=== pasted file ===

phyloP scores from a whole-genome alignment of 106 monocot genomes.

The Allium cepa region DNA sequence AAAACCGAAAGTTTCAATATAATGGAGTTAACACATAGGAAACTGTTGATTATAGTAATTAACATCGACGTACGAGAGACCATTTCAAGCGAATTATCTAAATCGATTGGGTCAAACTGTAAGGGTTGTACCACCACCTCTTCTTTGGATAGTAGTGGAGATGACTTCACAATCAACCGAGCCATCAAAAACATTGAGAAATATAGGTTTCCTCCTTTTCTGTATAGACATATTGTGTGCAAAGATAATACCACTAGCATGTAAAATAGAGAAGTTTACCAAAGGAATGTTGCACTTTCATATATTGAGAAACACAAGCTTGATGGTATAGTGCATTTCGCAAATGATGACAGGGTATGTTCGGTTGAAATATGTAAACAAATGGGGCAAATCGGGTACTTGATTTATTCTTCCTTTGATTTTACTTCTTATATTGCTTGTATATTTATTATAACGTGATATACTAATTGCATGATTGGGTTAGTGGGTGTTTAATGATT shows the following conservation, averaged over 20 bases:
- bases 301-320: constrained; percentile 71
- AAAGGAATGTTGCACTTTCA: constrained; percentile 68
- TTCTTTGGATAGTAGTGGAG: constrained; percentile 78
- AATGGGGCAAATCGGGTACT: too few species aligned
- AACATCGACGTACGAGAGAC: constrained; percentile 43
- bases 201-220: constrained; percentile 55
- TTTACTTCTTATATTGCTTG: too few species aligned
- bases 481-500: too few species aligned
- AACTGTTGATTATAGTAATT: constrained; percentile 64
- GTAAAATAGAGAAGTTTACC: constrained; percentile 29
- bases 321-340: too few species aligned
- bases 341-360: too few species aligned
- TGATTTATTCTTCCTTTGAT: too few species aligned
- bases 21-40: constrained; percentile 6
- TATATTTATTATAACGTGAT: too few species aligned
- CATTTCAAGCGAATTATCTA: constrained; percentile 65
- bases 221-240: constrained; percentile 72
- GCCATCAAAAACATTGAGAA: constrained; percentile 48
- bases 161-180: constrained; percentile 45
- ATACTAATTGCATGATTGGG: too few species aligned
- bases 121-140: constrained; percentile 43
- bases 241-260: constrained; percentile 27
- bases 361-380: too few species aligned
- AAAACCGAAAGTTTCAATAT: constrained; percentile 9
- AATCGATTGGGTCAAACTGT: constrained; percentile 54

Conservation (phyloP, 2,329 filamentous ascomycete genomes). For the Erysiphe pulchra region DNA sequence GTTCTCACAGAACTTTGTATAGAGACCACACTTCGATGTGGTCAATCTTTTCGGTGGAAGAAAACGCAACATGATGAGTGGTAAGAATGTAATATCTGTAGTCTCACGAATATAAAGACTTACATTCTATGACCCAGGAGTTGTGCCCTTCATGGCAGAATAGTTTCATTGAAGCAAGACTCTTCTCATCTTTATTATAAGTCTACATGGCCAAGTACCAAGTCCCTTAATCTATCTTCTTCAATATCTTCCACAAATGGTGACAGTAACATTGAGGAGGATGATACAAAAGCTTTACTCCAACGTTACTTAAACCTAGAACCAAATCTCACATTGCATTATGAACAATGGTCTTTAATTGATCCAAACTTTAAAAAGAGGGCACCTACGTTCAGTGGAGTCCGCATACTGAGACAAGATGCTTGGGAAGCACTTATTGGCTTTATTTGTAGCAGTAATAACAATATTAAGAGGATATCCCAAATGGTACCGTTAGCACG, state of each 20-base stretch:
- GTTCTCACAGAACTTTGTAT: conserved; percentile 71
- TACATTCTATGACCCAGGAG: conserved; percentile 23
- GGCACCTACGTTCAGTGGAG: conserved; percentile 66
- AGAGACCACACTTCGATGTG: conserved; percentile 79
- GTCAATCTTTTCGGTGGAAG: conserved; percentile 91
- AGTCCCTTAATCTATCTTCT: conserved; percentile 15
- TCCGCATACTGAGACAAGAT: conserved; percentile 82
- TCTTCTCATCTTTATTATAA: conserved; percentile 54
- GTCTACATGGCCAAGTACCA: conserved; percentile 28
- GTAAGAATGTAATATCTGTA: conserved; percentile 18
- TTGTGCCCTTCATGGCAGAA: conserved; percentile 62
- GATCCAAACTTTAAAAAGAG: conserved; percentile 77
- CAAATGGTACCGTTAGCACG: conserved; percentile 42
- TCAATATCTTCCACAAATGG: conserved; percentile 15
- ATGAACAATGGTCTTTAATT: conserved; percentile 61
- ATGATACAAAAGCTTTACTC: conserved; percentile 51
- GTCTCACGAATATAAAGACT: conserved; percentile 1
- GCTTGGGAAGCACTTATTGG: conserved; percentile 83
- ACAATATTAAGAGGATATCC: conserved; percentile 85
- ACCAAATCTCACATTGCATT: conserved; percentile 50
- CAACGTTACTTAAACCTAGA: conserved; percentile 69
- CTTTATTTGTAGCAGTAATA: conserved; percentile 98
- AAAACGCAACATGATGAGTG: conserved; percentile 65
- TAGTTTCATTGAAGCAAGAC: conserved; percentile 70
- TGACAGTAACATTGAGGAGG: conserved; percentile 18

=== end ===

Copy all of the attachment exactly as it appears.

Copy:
phyloP scores from a whole-genome alignment of 106 monocot genomes.

The Allium cepa region DNA sequence AAAACCGAAAGTTTCAATATAATGGAGTTAACACATAGGAAACTGTTGATTATAGTAATTAACATCGACGTACGAGAGACCATTTCAAGCGAATTATCTAAATCGATTGGGTCAAACTGTAAGGGTTGTACCACCACCTCTTCTTTGGATAGTAGTGGAGATGACTTCACAATCAACCGAGCCATCAAAAACATTGAGAAATATAGGTTTCCTCCTTTTCTGTATAGACATATTGTGTGCAAAGATAATACCACTAGCATGTAAAATAGAGAAGTTTACCAAAGGAATGTTGCACTTTCATATATTGAGAAACACAAGCTTGATGGTATAGTGCATTTCGCAAATGATGACAGGGTATGTTCGGTTGAAATATGTAAACAAATGGGGCAAATCGGGTACTTGATTTATTCTTCCTTTGATTTTACTTCTTATATTGCTTGTATATTTATTATAACGTGATATACTAATTGCATGATTGGGTTAGTGGGTGTTTAATGATT shows the following conservation, averaged over 20 bases:
- bases 301-320: constrained; percentile 71
- AAAGGAATGTTGCACTTTCA: constrained; percentile 68
- TTCTTTGGATAGTAGTGGAG: constrained; percentile 78
- AATGGGGCAAATCGGGTACT: too few species aligned
- AACATCGACGTACGAGAGAC: constrained; percentile 43
- bases 201-220: constrained; percentile 55
- TTTACTTCTTATATTGCTTG: too few species aligned
- bases 481-500: too few species aligned
- AACTGTTGATTATAGTAATT: constrained; percentile 64
- GTAAAATAGAGAAGTTTACC: constrained; percentile 29
- bases 321-340: too few species aligned
- bases 341-360: too few species aligned
- TGATTTATTCTTCCTTTGAT: too few species aligned
- bases 21-40: constrained; percentile 6
- TATATTTATTATAACGTGAT: too few species aligned
- CATTTCAAGCGAATTATCTA: constrained; percentile 65
- bases 221-240: constrained; percentile 72
- GCCATCAAAAACATTGAGAA: constrained; percentile 48
- bases 161-180: constrained; percentile 45
- ATACTAATTGCATGATTGGG: too few species aligned
- bases 121-140: constrained; percentile 43
- bases 241-260: constrained; percentile 27
- bases 361-380: too few species aligned
- AAAACCGAAAGTTTCAATAT: constrained; percentile 9
- AATCGATTGGGTCAAACTGT: constrained; percentile 54

Conservation (phyloP, 2,329 filamentous ascomycete genomes). For the Erysiphe pulchra region DNA sequence GTTCTCACAGAACTTTGTATAGAGACCACACTTCGATGTGGTCAATCTTTTCGGTGGAAGAAAACGCAACATGATGAGTGGTAAGAATGTAATATCTGTAGTCTCACGAATATAAAGACTTACATTCTATGACCCAGGAGTTGTGCCCTTCATGGCAGAATAGTTTCATTGAAGCAAGACTCTTCTCATCTTTATTATAAGTCTACATGGCCAAGTACCAAGTCCCTTAATCTATCTTCTTCAATATCTTCCACAAATGGTGACAGTAACATTGAGGAGGATGATACAAAAGCTTTACTCCAACGTTACTTAAACCTAGAACCAAATCTCACATTGCATTATGAACAATGGTCTTTAATTGATCCAAACTTTAAAAAGAGGGCACCTACGTTCAGTGGAGTCCGCATACTGAGACAAGATGCTTGGGAAGCACTTATTGGCTTTATTTGTAGCAGTAATAACAATATTAAGAGGATATCCCAAATGGTACCGTTAGCACG, state of each 20-base stretch:
- GTTCTCACAGAACTTTGTAT: conserved; percentile 71
- TACATTCTATGACCCAGGAG: conserved; percentile 23
- GGCACCTACGTTCAGTGGAG: conserved; percentile 66
- AGAGACCACACTTCGATGTG: conserved; percentile 79
- GTCAATCTTTTCGGTGGAAG: conserved; percentile 91
- AGTCCCTTAATCTATCTTCT: conserved; percentile 15
- TCCGCATACTGAGACAAGAT: conserved; percentile 82
- TCTTCTCATCTTTATTATAA: conserved; percentile 54
- GTCTACATGGCCAAGTACCA: conserved; percentile 28
- GTAAGAATGTAATATCTGTA: conserved; percentile 18
- TTGTGCCCTTCATGGCAGAA: conserved; percentile 62
- GATCCAAACTTTAAAAAGAG: conserved; percentile 77
- CAAATGGTACCGTTAGCACG: conserved; percentile 42
- TCAATATCTTCCACAAATGG: conserved; percentile 15
- ATGAACAATGGTCTTTAATT: conserved; percentile 61
- ATGATACAAAAGCTTTACTC: conserved; percentile 51
- GTCTCACGAATATAAAGACT: conserved; percentile 1
- GCTTGGGAAGCACTTATTGG: conserved; percentile 83
- ACAATATTAAGAGGATATCC: conserved; percentile 85
- ACCAAATCTCACATTGCATT: conserved; percentile 50
- CAACGTTACTTAAACCTAGA: conserved; percentile 69
- CTTTATTTGTAGCAGTAATA: conserved; percentile 98
- AAAACGCAACATGATGAGTG: conserved; percentile 65
- TAGTTTCATTGAAGCAAGAC: conserved; percentile 70
- TGACAGTAACATTGAGGAGG: conserved; percentile 18